Country houses for sale

Renting a country house

Christmas has come early in the country-house market, with the number of houses sold dwindling to almost zero in the past few weeks. Country-house rentals, on the other hand, seem to be enjoying an unseasonal boom. In recent years, a large proportion of prospective country-house tenants have come from the ranks of vendors who have either sold their own properties but not found anything they want to buy, or are waiting, cannily, for house prices to fall even further before diving back into the market.

With fewer successful sales this year and more unsold properties being offered to rent, the choice of lettings available is wider than for years, and many landlords are being forced to review their expectations in order to secure a tenant, says Jill Mitchenall of Jackson-Stops & Staff in Sevenoaks. She has accumulated a sizeable portfolio of smart country houses for sale or rent, including elegant No 2, Everlands in the pretty village of Ide Hill, which is five miles from Sevenoaks and has spectacular views over the Weald of Kent.

It comprises the beautifully refurbished, four-bedroom central portion of a substantial country house, which is for sale through Savills (01732 789700) at £1.295 million, or to let for a year at £5,000 per calendar month (pcm) through Jackson-Stops (01732 740600). With twice the number of rural properties to find tenants for compared with the same period last year, Vanessa Carter of Butler Sherborn’s lettings division, based in Burford, Gloucestershire, has been rushed off her feet in recent weeks, but she sounds a warning note for new entrants to the lettings market.

‘The sudden influx of unsold properties for rent means that tenants are now in the driving seat, and some prospective landlords may be quite shocked to find that, even in the Cotswolds, rentals are no longer as high as they used to be, even for the very best houses.’ She cites the recent example of Rowan at Fulbrook, near Burford, a quintessential Cotswold country cottage that came on the market at a monthly rental of £1,350 some six weeks ago. With no initial takers, the rental was reduced to £1,000 pcm, which attracted three competing tenants, and eventually led to the house being let for £1,250 pcm.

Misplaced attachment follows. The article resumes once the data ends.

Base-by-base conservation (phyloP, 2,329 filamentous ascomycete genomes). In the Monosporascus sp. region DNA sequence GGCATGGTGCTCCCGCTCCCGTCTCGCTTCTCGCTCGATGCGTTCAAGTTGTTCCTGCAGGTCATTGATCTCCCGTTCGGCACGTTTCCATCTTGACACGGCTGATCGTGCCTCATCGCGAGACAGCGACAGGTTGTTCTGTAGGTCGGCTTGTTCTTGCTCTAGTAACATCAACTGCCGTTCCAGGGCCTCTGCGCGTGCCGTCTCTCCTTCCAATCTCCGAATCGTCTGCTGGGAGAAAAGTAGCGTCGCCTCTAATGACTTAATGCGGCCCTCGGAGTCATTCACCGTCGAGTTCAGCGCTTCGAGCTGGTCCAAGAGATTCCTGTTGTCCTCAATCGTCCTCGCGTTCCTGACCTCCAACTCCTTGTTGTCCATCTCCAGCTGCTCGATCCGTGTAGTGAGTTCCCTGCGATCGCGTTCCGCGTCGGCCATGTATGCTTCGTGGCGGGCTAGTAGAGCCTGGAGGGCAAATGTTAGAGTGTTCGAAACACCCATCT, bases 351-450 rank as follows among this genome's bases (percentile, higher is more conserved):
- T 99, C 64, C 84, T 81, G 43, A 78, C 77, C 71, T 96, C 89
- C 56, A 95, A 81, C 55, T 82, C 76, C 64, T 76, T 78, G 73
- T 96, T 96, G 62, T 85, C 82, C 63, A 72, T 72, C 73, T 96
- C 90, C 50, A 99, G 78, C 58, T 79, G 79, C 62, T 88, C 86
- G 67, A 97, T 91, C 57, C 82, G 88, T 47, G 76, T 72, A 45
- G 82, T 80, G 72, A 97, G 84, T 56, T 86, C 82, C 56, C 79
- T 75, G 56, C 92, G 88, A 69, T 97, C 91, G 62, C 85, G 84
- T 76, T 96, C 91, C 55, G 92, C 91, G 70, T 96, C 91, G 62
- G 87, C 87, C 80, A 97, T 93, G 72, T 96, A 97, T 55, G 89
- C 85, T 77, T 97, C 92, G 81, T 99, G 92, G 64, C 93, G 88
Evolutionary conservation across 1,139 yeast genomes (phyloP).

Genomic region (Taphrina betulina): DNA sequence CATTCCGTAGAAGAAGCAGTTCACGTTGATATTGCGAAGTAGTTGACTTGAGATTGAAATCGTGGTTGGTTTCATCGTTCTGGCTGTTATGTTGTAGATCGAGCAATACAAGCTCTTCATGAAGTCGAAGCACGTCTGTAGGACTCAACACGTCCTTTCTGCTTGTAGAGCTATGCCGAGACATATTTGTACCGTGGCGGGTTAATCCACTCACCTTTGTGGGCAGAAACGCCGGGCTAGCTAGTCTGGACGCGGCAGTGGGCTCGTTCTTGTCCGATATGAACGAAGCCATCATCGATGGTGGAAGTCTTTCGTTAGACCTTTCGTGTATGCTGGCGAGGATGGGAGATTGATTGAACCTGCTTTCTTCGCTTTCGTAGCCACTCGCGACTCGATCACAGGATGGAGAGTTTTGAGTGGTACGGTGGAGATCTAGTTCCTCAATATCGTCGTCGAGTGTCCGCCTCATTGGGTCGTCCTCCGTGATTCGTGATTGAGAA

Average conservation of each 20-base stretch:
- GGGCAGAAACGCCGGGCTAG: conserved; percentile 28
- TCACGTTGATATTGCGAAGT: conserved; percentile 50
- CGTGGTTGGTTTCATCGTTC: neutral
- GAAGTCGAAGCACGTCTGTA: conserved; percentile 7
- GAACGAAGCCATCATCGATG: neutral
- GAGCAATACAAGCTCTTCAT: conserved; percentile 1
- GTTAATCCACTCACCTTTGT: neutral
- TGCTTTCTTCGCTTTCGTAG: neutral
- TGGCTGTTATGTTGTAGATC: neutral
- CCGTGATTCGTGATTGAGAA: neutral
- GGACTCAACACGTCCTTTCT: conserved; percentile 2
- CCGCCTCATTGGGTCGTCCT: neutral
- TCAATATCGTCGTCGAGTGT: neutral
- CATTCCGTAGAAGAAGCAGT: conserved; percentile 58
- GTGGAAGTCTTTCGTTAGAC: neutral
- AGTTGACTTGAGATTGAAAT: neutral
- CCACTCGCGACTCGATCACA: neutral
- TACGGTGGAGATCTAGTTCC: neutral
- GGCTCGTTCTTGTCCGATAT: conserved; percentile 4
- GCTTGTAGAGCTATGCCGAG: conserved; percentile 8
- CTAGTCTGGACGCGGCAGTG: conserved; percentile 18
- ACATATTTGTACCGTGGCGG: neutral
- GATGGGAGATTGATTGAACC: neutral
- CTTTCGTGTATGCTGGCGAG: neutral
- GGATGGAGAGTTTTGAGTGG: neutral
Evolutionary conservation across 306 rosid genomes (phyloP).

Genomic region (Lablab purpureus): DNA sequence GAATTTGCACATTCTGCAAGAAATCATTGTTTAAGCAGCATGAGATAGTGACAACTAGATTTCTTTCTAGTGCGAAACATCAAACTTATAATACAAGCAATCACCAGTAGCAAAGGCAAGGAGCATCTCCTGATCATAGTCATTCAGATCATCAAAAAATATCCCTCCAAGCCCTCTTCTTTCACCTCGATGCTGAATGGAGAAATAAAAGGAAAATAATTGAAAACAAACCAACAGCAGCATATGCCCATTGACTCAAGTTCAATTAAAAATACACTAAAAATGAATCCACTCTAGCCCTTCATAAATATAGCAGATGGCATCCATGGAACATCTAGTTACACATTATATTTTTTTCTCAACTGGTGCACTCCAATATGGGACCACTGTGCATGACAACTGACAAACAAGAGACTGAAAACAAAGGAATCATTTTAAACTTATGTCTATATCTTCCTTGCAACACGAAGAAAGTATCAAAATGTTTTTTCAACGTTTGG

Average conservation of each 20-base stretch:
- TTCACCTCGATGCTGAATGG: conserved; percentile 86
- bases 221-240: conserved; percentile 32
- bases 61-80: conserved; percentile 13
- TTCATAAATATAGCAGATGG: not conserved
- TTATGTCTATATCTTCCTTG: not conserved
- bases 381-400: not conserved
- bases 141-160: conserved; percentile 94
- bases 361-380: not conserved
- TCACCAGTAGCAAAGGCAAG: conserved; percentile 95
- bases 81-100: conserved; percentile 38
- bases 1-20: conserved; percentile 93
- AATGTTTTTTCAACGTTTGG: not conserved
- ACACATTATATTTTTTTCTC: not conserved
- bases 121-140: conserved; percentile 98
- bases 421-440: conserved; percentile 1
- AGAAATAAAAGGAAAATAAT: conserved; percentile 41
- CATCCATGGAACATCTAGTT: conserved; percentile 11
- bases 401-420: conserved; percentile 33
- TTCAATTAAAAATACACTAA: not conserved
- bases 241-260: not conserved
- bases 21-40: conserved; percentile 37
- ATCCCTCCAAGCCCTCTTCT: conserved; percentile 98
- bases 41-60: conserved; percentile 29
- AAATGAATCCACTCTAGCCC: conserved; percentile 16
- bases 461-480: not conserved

From a tenant’s point of view, one advantage of the current slump in sales is that they can now sample the joys of living in houses which, under normal circumstances, would never be seen on the rentals market. The grand, Grade II-listed, Georgian Coach House at Dowdeswell, near Cheltenham, which has wonderful views over the glorious Dowdeswell valley to the Malvern Hills, is one of these.

Currently for sale through Knight Frank (01242 246959) and Butler Sherborn (01285 883740) at a guide price of £2.45m (and not £3.5m as advertised in Country Life, November 12), or to let through Butler Sherborn (01993 822325) at a guide rent of £3,600 pcm, The Coach House shares access with neighbouring Dowdeswell Court (also for sale through Knight Frank and Savills, at £8.5m) and has three reception rooms, a kitchen/breakfast room, five bedrooms, four bathrooms and enchanting wooded gardens and grounds. Included in the sale, but for rental by separate negotiation, are 36 acres of land, a barn with stabling, and a pony shelter. Generally speaking, however, whatever happens to the market in the next 12 months, most vendors will eventually want to sell, and most tenants will want to buy.

David Froggatt of Jackson-Stops and Staff believes that some renters-in-waiting are already coming out of the woodwork in the belief that the market has reached, or is close to, the bottom. He recently agreed the sale of a house where all three bidders were living in rented accommodation. ‘One such applicant told me that she was bored with renting and anxious to buy and make a real home again not only for emotional reasons, but because the recent fall in interest rates meant that the reduced return on her invested capital meant that it was no longer worthwhile renting.’ Mr Froggatt adds hopefully: ‘Perhaps this is the first glimmer of a returning market?’